@ Allegheny, Meadville-"The GSL will never raise to those levels
again."Recently the environmentalists have been bemoaning the
fact that the GSL is at near record lows, about the same as circa 1870s (IIRC),
blaming global warming and all that. They ignore that the 1980s record high
levels came after huge population growths in Utah, and well into the period
where "global warming" was supposed to be taking place. The GSL may
reach the 4200' level again.Meanwhile, in your town of
Meadville the French Creek floods out the 5th Ward every couple of years and the
locals seem surprised every time. Best stick to your own water problems and let
Utahns worry about the Great Salt Lake.
Weston Jurney, The GSL will never raise to those levels again. We keep so much
water out the lake it would take a decade of historic rainfall to get it back to
were it was before the pioneers came.
Perhaps the City is thinking -- The STATE is insisting on moving the
prison no matter what, they are obviously are willing to pay WHATEVER it
takes, tax-payers are dumb enough to keep re-electing them no matter what
they [the State Legislators] do, SOThe City must be going - Why not
stiff the STATE for the absolute maximum amount they possibly can, ....and then
some?my opinion, 2nd guessing - but If "I" was a city
official, that is what I would do...
Public money going toward what will eventually be massive private profit. The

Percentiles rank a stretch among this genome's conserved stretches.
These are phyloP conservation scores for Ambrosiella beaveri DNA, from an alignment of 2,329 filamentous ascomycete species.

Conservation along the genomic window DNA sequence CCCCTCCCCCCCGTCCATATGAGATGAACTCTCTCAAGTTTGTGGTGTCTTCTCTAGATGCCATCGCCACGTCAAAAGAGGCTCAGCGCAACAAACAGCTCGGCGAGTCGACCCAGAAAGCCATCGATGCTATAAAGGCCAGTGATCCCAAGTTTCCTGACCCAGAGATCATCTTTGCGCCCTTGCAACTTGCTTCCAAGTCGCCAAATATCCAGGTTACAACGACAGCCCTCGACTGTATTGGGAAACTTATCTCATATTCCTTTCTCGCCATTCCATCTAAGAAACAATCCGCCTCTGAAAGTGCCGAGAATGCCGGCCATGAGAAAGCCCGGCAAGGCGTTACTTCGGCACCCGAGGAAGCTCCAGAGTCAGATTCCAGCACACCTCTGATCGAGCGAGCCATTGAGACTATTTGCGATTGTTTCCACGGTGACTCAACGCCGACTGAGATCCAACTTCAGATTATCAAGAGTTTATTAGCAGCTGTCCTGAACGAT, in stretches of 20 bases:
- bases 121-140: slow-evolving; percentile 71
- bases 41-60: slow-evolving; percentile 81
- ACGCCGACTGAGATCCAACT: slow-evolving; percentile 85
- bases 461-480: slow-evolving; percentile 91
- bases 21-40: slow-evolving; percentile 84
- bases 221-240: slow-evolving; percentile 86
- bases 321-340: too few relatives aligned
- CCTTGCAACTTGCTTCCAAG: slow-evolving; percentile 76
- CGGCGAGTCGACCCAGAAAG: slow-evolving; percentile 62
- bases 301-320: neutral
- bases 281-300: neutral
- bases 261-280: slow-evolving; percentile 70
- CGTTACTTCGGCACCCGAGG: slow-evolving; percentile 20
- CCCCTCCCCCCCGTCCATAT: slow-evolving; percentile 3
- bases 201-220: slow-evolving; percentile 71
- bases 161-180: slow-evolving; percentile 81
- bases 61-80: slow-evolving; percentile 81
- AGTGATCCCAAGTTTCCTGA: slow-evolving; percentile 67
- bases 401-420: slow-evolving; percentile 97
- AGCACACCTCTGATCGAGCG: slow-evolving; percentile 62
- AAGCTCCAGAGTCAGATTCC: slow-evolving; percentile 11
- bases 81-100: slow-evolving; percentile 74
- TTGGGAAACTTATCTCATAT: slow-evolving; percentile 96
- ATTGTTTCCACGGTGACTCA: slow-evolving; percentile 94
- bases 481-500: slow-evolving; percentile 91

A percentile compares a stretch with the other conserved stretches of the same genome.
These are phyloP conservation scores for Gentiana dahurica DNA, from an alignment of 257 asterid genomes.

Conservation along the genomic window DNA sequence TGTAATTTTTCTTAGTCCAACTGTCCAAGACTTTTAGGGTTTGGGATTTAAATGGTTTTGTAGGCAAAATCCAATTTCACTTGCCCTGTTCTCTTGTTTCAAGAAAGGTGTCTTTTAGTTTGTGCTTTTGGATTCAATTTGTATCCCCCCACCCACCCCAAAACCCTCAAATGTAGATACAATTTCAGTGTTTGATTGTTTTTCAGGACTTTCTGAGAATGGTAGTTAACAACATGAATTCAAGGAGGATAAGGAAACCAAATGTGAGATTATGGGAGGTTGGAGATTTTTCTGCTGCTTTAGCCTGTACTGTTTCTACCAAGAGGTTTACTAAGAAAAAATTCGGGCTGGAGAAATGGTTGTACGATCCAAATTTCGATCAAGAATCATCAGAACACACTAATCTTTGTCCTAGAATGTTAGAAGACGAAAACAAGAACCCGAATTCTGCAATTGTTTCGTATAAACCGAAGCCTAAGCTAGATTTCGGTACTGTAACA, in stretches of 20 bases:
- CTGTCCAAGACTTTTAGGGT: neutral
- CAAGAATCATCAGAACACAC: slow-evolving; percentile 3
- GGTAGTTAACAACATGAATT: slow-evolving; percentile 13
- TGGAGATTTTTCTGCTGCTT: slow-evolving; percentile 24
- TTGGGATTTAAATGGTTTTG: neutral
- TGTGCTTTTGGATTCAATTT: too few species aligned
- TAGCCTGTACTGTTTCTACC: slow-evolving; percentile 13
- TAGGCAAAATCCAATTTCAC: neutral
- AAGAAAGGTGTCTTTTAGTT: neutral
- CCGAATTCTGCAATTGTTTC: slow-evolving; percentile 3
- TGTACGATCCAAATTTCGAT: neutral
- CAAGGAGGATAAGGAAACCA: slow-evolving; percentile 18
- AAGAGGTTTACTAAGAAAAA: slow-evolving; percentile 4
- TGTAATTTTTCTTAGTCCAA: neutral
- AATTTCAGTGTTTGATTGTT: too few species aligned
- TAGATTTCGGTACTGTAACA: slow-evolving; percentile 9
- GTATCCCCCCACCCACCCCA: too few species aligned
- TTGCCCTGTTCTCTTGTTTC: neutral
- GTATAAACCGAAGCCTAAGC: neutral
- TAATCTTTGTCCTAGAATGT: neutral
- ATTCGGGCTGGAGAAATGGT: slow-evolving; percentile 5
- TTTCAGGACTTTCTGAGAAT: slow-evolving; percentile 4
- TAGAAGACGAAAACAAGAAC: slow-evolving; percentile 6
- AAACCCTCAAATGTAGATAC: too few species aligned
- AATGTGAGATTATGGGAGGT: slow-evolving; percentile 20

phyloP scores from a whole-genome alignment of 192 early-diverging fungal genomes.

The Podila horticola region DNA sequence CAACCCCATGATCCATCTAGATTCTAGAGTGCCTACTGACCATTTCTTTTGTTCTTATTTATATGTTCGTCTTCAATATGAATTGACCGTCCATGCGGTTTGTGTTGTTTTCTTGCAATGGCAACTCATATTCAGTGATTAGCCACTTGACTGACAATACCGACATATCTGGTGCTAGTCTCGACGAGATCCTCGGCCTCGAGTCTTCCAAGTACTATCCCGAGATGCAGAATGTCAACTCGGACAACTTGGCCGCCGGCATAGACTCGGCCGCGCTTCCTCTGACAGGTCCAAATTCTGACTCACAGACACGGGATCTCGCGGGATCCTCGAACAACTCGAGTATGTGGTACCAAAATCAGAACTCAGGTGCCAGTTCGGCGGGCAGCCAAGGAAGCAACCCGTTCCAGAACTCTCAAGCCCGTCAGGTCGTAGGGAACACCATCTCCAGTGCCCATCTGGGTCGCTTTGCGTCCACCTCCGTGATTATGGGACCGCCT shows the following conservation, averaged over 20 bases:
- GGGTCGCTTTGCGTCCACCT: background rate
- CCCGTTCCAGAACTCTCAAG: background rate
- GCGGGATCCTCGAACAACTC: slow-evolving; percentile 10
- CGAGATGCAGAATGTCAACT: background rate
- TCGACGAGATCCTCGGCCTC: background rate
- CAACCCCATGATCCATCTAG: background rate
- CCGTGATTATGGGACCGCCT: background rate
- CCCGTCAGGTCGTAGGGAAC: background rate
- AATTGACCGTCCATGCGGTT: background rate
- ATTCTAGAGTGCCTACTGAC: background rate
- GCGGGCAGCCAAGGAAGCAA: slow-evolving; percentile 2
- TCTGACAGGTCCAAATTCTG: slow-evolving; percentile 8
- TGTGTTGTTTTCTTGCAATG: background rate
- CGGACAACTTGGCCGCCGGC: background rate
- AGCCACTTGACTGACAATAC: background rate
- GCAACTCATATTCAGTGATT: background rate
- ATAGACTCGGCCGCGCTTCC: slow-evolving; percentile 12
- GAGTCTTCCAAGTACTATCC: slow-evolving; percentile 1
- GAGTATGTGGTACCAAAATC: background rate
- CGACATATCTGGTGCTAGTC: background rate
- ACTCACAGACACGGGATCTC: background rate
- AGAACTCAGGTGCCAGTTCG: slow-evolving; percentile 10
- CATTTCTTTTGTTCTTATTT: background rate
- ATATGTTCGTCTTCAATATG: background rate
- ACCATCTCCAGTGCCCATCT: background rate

Utah way - the way of contemporary capitalism - sometimes called crony
capitalism which is of course redundant.
A decade or so ago, there was an entity that owned the property that Rio Tinto
owns today. This entity took a development plan to Salt Lake City. It was
quite a large mixed-use development. And then it died, and the entity sold it
to Rio Tinto, who has so far done nothing with it. There was, and is today,
water tables, wet lands, excessive costs of infrastructures, and other items.
It is costing the State $100 Million+- to just make the land use able for the
prison.The City has hope, but it will be very costly, and large
parcels will be left was wet lands. The users will really love the mosquitos.
I went out to that site some time back. Had my GPS set to show me elevations.
That area is below 4170' in altitude. The Great Salt Lake historically has
risen as high as 4200'. Can anybody besides me see a problem
Making lemonade out of lemons, it seems. However, it also seems to be wishful
thinking about a way to attract more business so they can tax them to support
Salt Lake City's high spending habits.
Some should be left for open spaces, walking and bike trails, trees and
vegetation that will help to take in the carbon dioxide in the valley and give
off oxygen. Also, businesses that won't be a heavy drain on the water
supply since we do live in a desert. Small businesses could be good. Looking at
what just happened in Oakland it shouldn't be a mini silicon valley to
drive housing costs out of sight. Food farms and farmers markets would be nice
there. With 10,000 seniors retiring every day in our country some could be used
for "affordable" housing geared to seniors needs. There could be walking
trails and a park around that to encourage exercise and activity. There could
also be cultural and educational venues as part of a mixed use community. It
should be mixed use that is high on walkability in the way it is designed.